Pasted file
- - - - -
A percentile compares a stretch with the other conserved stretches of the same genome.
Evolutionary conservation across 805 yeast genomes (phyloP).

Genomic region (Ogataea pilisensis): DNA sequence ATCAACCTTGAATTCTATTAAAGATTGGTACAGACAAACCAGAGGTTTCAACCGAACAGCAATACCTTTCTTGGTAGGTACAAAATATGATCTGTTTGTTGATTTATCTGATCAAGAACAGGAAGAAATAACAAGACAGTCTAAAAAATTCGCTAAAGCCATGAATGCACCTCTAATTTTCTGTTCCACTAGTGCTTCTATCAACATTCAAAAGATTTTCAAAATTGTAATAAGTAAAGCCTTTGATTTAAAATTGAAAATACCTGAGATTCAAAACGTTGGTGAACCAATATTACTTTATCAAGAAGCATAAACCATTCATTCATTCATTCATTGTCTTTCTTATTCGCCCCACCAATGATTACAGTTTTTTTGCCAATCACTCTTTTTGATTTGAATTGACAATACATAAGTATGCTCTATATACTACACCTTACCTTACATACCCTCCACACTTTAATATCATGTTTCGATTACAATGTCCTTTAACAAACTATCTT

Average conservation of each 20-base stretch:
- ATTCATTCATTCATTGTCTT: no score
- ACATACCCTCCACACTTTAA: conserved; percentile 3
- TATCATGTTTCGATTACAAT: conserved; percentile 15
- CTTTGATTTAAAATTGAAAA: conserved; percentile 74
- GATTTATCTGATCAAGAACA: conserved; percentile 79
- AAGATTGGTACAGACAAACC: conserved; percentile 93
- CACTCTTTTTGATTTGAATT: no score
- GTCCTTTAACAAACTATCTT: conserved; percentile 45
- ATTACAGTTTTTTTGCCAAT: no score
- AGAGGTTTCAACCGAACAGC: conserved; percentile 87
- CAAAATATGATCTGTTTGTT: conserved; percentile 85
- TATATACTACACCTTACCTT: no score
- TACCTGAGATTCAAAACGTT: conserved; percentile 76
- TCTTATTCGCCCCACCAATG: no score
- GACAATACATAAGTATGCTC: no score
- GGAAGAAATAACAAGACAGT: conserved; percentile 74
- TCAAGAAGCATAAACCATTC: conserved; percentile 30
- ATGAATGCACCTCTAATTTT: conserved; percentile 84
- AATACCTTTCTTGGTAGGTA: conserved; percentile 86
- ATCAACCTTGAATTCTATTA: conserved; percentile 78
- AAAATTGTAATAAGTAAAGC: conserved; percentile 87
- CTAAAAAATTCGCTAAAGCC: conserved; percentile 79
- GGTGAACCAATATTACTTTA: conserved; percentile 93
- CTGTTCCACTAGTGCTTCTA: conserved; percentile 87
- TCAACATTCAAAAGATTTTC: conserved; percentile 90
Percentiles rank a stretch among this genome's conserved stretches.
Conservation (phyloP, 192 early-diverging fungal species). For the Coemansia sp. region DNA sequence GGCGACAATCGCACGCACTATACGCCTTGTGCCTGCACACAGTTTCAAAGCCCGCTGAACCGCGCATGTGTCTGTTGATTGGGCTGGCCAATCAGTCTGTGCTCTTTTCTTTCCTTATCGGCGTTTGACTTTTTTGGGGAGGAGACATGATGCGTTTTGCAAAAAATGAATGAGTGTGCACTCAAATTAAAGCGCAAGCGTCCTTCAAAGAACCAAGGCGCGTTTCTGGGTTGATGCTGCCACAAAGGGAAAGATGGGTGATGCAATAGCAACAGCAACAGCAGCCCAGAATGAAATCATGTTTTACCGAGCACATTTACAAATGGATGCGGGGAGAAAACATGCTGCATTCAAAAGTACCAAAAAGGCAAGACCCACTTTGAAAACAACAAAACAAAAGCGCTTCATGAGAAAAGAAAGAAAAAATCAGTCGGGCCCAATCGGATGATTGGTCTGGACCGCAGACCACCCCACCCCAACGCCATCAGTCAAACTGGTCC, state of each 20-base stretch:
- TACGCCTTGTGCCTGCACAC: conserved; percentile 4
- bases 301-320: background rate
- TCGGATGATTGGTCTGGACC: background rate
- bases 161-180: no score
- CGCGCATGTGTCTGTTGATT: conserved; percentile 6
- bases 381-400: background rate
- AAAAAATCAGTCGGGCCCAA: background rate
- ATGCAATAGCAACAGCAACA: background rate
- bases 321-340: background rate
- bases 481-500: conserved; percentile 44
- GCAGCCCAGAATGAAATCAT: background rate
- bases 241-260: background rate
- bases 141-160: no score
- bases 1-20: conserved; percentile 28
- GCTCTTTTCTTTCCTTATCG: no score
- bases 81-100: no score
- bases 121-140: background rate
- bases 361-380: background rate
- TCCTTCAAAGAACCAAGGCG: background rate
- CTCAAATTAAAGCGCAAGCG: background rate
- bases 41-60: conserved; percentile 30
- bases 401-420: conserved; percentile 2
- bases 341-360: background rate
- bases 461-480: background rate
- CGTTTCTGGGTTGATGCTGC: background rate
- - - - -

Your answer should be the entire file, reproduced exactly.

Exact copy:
A percentile compares a stretch with the other conserved stretches of the same genome.
Evolutionary conservation across 805 yeast genomes (phyloP).

Genomic region (Ogataea pilisensis): DNA sequence ATCAACCTTGAATTCTATTAAAGATTGGTACAGACAAACCAGAGGTTTCAACCGAACAGCAATACCTTTCTTGGTAGGTACAAAATATGATCTGTTTGTTGATTTATCTGATCAAGAACAGGAAGAAATAACAAGACAGTCTAAAAAATTCGCTAAAGCCATGAATGCACCTCTAATTTTCTGTTCCACTAGTGCTTCTATCAACATTCAAAAGATTTTCAAAATTGTAATAAGTAAAGCCTTTGATTTAAAATTGAAAATACCTGAGATTCAAAACGTTGGTGAACCAATATTACTTTATCAAGAAGCATAAACCATTCATTCATTCATTCATTGTCTTTCTTATTCGCCCCACCAATGATTACAGTTTTTTTGCCAATCACTCTTTTTGATTTGAATTGACAATACATAAGTATGCTCTATATACTACACCTTACCTTACATACCCTCCACACTTTAATATCATGTTTCGATTACAATGTCCTTTAACAAACTATCTT

Average conservation of each 20-base stretch:
- ATTCATTCATTCATTGTCTT: no score
- ACATACCCTCCACACTTTAA: conserved; percentile 3
- TATCATGTTTCGATTACAAT: conserved; percentile 15
- CTTTGATTTAAAATTGAAAA: conserved; percentile 74
- GATTTATCTGATCAAGAACA: conserved; percentile 79
- AAGATTGGTACAGACAAACC: conserved; percentile 93
- CACTCTTTTTGATTTGAATT: no score
- GTCCTTTAACAAACTATCTT: conserved; percentile 45
- ATTACAGTTTTTTTGCCAAT: no score
- AGAGGTTTCAACCGAACAGC: conserved; percentile 87
- CAAAATATGATCTGTTTGTT: conserved; percentile 85
- TATATACTACACCTTACCTT: no score
- TACCTGAGATTCAAAACGTT: conserved; percentile 76
- TCTTATTCGCCCCACCAATG: no score
- GACAATACATAAGTATGCTC: no score
- GGAAGAAATAACAAGACAGT: conserved; percentile 74
- TCAAGAAGCATAAACCATTC: conserved; percentile 30
- ATGAATGCACCTCTAATTTT: conserved; percentile 84
- AATACCTTTCTTGGTAGGTA: conserved; percentile 86
- ATCAACCTTGAATTCTATTA: conserved; percentile 78
- AAAATTGTAATAAGTAAAGC: conserved; percentile 87
- CTAAAAAATTCGCTAAAGCC: conserved; percentile 79
- GGTGAACCAATATTACTTTA: conserved; percentile 93
- CTGTTCCACTAGTGCTTCTA: conserved; percentile 87
- TCAACATTCAAAAGATTTTC: conserved; percentile 90
Percentiles rank a stretch among this genome's conserved stretches.
Conservation (phyloP, 192 early-diverging fungal species). For the Coemansia sp. region DNA sequence GGCGACAATCGCACGCACTATACGCCTTGTGCCTGCACACAGTTTCAAAGCCCGCTGAACCGCGCATGTGTCTGTTGATTGGGCTGGCCAATCAGTCTGTGCTCTTTTCTTTCCTTATCGGCGTTTGACTTTTTTGGGGAGGAGACATGATGCGTTTTGCAAAAAATGAATGAGTGTGCACTCAAATTAAAGCGCAAGCGTCCTTCAAAGAACCAAGGCGCGTTTCTGGGTTGATGCTGCCACAAAGGGAAAGATGGGTGATGCAATAGCAACAGCAACAGCAGCCCAGAATGAAATCATGTTTTACCGAGCACATTTACAAATGGATGCGGGGAGAAAACATGCTGCATTCAAAAGTACCAAAAAGGCAAGACCCACTTTGAAAACAACAAAACAAAAGCGCTTCATGAGAAAAGAAAGAAAAAATCAGTCGGGCCCAATCGGATGATTGGTCTGGACCGCAGACCACCCCACCCCAACGCCATCAGTCAAACTGGTCC, state of each 20-base stretch:
- TACGCCTTGTGCCTGCACAC: conserved; percentile 4
- bases 301-320: background rate
- TCGGATGATTGGTCTGGACC: background rate
- bases 161-180: no score
- CGCGCATGTGTCTGTTGATT: conserved; percentile 6
- bases 381-400: background rate
- AAAAAATCAGTCGGGCCCAA: background rate
- ATGCAATAGCAACAGCAACA: background rate
- bases 321-340: background rate
- bases 481-500: conserved; percentile 44
- GCAGCCCAGAATGAAATCAT: background rate
- bases 241-260: background rate
- bases 141-160: no score
- bases 1-20: conserved; percentile 28
- GCTCTTTTCTTTCCTTATCG: no score
- bases 81-100: no score
- bases 121-140: background rate
- bases 361-380: background rate
- TCCTTCAAAGAACCAAGGCG: background rate
- CTCAAATTAAAGCGCAAGCG: background rate
- bases 41-60: conserved; percentile 30
- bases 401-420: conserved; percentile 2
- bases 341-360: background rate
- bases 461-480: background rate
- CGTTTCTGGGTTGATGCTGC: background rate